President Donald Trump gave Republicans reprieve on Monday when he tweeted plans to save health care reform until after the 2020 election.
“Vote will be taken right after the Election when Republicans hold the Senate & win….back the House,” the president wrote on Twitter.
The announcement follows a frenzied attempt by the Trump administration to develop a health care bill in the aftermath of the Justice Department’s move to invalidate the Affordable Care Act. Sens. John Barrasso (R-Wyo.), Bill Cassidy (R-La.) and Rick Scott (R-Fla.) were tasked by the president with coming up with a health care alternative, though struggled in articulating a timetable or concrete policy proposals.
“The American people should expect to not have to be—um, burdened with the incredible costs that are affecting them now,” said Barrasso on NBC’s Meet the Press when asked whether a bill would be put forth this year.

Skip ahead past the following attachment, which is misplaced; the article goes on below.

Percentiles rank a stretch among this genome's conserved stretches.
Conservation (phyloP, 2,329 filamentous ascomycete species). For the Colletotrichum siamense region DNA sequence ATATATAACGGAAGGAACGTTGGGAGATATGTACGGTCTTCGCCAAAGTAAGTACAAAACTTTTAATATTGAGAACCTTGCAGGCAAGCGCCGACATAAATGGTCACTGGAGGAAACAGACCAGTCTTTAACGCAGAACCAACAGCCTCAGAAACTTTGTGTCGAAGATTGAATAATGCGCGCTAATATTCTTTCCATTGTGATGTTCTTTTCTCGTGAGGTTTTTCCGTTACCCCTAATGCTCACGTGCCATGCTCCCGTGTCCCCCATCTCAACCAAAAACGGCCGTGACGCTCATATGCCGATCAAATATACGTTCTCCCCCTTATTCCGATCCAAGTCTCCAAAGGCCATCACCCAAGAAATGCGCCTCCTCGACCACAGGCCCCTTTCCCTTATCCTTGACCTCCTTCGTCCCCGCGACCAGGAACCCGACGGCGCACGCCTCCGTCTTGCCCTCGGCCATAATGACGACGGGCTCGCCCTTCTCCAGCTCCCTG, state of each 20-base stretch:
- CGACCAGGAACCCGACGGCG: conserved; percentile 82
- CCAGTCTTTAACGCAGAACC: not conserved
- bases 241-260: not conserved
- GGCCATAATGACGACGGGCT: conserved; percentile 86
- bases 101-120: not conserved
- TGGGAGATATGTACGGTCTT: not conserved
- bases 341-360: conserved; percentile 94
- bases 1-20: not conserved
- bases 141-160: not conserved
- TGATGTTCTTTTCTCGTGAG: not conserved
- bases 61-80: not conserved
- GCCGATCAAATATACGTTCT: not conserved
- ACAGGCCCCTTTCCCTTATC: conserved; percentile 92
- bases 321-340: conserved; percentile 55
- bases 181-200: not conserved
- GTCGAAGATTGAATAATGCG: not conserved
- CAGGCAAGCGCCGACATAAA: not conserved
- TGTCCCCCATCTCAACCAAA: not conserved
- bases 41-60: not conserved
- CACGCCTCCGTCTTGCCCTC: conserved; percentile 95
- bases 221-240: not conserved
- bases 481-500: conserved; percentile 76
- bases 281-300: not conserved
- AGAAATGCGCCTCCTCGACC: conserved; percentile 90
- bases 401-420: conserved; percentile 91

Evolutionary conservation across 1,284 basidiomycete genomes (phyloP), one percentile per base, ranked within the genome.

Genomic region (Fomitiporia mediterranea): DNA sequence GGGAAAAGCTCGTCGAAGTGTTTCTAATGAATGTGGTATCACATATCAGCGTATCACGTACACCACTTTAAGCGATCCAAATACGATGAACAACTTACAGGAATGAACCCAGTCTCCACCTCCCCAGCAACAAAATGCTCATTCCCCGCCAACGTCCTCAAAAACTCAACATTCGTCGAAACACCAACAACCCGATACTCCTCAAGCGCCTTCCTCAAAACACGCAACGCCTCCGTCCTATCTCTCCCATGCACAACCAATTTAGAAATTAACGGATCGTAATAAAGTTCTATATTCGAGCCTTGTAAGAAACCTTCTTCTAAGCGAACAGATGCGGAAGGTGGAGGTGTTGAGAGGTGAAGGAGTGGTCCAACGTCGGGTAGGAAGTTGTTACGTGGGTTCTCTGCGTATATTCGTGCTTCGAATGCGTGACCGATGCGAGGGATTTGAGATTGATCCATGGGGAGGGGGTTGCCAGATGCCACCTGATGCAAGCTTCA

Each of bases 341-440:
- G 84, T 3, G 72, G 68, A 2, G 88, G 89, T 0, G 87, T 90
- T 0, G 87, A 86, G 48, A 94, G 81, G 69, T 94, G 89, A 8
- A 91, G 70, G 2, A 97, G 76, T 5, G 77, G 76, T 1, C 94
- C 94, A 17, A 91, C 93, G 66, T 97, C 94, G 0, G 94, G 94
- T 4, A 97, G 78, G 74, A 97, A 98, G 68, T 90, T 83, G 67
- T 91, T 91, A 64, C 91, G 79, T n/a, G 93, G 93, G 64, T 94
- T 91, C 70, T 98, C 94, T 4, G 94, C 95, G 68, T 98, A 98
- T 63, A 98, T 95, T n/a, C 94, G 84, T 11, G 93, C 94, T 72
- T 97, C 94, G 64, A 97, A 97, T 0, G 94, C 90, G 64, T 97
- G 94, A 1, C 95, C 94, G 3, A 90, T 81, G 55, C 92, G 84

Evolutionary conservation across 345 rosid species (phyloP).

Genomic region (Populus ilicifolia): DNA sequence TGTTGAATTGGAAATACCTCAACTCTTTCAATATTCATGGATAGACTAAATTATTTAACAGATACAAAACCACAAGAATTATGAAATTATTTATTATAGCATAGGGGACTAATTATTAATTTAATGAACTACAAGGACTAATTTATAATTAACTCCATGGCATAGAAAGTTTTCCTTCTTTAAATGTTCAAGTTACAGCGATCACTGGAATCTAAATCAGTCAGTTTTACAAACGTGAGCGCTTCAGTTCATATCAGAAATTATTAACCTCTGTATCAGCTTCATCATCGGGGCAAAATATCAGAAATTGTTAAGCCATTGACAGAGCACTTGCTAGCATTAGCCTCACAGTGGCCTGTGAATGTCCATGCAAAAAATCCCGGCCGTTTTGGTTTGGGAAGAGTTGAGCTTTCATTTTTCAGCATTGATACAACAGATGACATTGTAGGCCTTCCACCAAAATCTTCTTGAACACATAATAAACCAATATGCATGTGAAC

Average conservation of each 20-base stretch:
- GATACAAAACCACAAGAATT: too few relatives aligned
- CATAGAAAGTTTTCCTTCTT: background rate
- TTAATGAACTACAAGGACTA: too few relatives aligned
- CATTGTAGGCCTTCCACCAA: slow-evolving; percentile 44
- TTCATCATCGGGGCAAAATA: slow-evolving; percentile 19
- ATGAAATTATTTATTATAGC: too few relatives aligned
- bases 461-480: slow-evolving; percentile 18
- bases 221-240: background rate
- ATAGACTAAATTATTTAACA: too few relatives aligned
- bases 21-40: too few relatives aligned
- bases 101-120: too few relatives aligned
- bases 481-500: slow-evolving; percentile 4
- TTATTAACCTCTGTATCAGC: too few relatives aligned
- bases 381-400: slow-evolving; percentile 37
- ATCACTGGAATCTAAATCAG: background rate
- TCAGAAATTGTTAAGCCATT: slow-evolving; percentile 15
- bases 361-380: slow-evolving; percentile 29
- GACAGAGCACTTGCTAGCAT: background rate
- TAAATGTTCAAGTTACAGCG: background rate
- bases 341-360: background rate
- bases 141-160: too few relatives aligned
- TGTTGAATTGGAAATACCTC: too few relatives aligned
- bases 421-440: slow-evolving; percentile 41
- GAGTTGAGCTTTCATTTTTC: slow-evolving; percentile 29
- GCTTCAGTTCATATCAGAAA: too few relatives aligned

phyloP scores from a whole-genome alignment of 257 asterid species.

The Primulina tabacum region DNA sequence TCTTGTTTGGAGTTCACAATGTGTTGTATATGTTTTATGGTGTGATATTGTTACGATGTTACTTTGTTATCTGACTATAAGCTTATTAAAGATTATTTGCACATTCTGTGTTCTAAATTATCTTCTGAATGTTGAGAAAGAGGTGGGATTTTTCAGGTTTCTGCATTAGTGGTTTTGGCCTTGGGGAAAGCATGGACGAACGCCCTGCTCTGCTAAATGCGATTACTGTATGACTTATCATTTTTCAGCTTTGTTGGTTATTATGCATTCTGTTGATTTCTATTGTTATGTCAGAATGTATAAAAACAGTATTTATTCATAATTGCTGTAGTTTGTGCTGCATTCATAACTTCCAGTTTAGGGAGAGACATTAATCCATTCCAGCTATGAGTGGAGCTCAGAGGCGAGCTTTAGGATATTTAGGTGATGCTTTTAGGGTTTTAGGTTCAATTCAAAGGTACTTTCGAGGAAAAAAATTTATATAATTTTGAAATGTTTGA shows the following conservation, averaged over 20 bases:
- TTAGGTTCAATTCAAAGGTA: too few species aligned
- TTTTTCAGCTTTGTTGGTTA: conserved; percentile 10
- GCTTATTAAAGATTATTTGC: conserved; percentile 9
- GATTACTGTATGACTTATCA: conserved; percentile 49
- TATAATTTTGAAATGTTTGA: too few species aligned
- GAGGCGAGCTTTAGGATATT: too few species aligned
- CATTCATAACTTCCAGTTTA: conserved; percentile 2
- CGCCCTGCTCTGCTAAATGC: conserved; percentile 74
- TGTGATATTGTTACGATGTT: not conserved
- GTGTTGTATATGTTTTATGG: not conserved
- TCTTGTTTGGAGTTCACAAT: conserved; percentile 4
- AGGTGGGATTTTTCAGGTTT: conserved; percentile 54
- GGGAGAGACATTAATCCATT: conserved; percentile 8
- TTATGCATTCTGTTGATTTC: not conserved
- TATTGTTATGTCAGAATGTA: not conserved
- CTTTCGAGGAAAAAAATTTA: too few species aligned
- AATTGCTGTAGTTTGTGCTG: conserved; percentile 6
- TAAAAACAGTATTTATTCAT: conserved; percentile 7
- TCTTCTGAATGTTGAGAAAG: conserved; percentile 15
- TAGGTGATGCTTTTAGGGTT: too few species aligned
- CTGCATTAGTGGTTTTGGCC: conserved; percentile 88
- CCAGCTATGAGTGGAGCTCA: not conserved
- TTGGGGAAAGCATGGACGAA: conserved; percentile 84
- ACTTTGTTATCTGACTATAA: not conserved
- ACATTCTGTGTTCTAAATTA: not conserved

Other Republicans, however, were actively opposed to the initiative—likely a response to the success of Democratic candidates during the last midterm cycle, which many have attributed the party’s messaging on health care. With exit polls indicating health care was a top policy issue for voters during the 2018 elections, and that voters trusted Democratic candidates more than their conservative counterparts, many GOP lawmakers worry another attempt to roll back the Affordable Care Act could jeopardize their seats. According to The Washington Post, Senate Majority Leader Mitch McConnell (R-KY) had no plans to work with Trump on a health care package like he did in 2017, while the president’s 2020 campaign manager, Brad Parscale, also warned against making the next election too much of a referendum on health care.
“Obamacare is something that’s not going to be replaced unless the courts would declare it unconstitutional,” Senate Finance Committee Chairman Charles Grassley (R-Iowa) told Observer in an interview. “You won’t know that for a long time.”